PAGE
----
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39% of all corn produced in the U.S. goes to ethanol production   (Source: washingtonexaminer.com)
House to vote next

Lawmakers in Washington are working hard to write and pass laws that would have fuel efficiency standards in the U.S. changing drastically in coming years. While some in Washington support the new standards for vehicle efficiency, others oppose the standards. Along with mandating better fuel economy across a carmakers fleet, Washington is also seeing green and renewable fuel alternatives for vehicles.

In the U.S., ethanol has been added into the fuel we run in vehicles for years. Ethanol is as high as 10% in fuels today and some that are against ethanol, which is derived from corn, claim that the biofuel is increasing the price of some food items in America. A report published by the GAO claims that the use of ethanol has driven the cost of some food items up as much as 20%.

With all of Washington in cost cutting mode in an effort to shore up the federal budget lawmakers are looking at everywhere money can be saved. One place that some in the Senate want to save money is by repealing the subsidy on ethanol. The Senate voted Thursday 73-27 to end a $0.45 per gallon tax credit on ethanol-blended gasoline starting on July 1. According to those that support the repeal, the subsidy cost taxpayers $5.6 billion last year.

Growth Energy, and ethanol association, CEO Tom Buis said, "The Senate missed an enormous opportunity to take real action on deficit reduction and energy policy when it failed to put oil subsidies and giveaways to the same test as ethanol."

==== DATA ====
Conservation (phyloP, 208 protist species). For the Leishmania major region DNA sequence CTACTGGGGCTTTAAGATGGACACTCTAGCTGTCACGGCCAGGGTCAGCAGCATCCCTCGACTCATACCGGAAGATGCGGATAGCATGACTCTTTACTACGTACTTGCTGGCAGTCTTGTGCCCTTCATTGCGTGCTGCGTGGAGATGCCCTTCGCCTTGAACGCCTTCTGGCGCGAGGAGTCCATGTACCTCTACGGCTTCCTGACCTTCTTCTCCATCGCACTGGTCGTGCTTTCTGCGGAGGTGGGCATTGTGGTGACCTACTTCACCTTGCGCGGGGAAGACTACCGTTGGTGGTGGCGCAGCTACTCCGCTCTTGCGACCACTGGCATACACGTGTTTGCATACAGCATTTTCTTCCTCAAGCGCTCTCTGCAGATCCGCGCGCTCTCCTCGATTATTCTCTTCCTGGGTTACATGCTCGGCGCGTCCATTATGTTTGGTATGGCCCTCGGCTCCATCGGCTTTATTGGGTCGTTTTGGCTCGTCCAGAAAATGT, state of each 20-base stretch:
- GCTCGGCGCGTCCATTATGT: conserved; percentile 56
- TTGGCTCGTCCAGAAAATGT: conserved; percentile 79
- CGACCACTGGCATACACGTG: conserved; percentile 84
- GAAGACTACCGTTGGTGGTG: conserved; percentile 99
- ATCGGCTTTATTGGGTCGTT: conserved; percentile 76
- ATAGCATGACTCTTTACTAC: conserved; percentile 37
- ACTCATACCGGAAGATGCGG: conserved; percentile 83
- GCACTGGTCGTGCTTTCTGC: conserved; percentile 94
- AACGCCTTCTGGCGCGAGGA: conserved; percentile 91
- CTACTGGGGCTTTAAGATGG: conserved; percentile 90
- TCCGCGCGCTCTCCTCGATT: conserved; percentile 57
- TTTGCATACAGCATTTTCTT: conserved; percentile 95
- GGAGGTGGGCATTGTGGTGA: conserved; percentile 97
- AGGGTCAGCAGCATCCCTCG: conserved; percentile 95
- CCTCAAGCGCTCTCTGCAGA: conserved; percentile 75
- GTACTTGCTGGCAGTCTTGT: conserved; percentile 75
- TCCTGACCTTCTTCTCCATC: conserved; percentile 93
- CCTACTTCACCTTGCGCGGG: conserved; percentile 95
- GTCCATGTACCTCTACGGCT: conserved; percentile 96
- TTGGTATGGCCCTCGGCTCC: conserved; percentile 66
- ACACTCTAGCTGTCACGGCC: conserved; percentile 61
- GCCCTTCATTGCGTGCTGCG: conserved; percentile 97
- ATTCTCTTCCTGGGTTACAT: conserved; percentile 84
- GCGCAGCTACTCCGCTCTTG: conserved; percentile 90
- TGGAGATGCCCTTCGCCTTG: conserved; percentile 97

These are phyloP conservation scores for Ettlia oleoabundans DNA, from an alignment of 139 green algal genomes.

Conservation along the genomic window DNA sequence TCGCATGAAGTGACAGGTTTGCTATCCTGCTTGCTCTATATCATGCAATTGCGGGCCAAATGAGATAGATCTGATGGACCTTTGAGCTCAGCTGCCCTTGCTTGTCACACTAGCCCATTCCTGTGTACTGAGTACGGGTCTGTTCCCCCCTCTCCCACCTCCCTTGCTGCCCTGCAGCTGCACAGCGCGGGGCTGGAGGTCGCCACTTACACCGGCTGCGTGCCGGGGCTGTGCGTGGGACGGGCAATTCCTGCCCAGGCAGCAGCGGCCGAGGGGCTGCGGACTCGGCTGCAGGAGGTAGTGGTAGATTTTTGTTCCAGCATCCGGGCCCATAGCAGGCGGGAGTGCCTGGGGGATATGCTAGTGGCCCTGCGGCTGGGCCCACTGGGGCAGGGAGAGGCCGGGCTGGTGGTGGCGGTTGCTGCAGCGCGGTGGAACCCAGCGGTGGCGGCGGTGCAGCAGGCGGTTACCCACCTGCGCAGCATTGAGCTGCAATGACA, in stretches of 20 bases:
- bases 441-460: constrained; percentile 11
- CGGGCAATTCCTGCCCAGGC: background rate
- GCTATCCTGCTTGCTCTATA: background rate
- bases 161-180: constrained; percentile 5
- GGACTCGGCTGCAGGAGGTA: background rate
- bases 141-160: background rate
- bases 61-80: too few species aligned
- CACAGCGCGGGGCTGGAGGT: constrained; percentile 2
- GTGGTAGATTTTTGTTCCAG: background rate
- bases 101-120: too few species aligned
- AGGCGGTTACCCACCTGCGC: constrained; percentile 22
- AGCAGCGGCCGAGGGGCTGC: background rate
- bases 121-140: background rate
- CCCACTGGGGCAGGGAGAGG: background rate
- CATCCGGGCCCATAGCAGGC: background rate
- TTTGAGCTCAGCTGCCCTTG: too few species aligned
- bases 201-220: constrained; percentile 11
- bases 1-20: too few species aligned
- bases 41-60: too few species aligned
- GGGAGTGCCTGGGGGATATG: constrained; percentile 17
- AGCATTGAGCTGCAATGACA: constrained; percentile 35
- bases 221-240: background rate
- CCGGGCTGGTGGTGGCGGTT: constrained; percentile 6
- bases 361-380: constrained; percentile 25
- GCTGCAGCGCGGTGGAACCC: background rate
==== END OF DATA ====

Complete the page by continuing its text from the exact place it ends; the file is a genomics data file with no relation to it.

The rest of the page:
On the other side of the coin, Kate McMahon coordinator of biofuels campaigns for Friends of the Earth said, "Senators scored a win for the public and for the environment by voting to end this $6 billion giveaway." She continued saying, "[the Senate delivered a message] that the ethanol industry's days of living high off the taxpayers' hog have come to an end."

The effort to end the ethanol subsidy now goes to the House for voting. White House spokesman Jay Carney says that the Obama administration supports a reduction in the ethanol subsidy, but does not support a full repeal. Some claim that 39% of the corn produced in the U.S. is currently going into fuel tanks. With the costs to reach the proposed 62mpg regulations for fuel economy reaching nearly $10,000, some automakers are calling for the removal of ethanol from gasoline. Ethanol is renewable and greener than petroleum fuel, but reduces fuel economy.


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RE: Duh
By Nemeth782 on 6/18/2011 5:43:59 AM , Rating: 2
Meanwhile, the Prius has 98bhp.

I think the point being made is not that everyone should buy a Golf Bluemotion instead of a Dodge Viper, it is that nobody should ever buy a Prius.

They are More expensive than a bluemotion, less powerful than a bluemotion, less fuel efficient than a bluemotion, uglier than a bluemotion, and more dangerous to the environment than a bluemotion due to the batteries.


RE: Duh
By superstition on 6/18/2011 3:30:20 PM , Rating: 1
Another point that I neglected to make is that larger vehicles like the Passat are available with engines/tech that give them outstanding fuel economy, too.

We're not just talking about small cars. The VW station wagon (called the Jetta Sportwagon in the US) is an example:

VW Golf Estate 1.6 TDI 105PS BlueMotion Manual 5-speed
67
VW Golf Estate 1.6 TDI 105PS BlueMotion 7speed DSG S Direct shift 7-speed
66

Both of those beat the Honda Insight:

HONDA Insight 1.3 IMA S 5dr [2009] Continuously Variable
64

The midsize Passat sedan nearly equals the Insight:

VW Passat Saloon 1.6 CR TDI 105 PS BlueMotion Manual 6-speed
63

People like to brush off fuel efficient diesels' advantages by dismissing them as merely being relegated to tiny cars, but that's not really the case. Their efficiency can be useful for all vehicle sizes.


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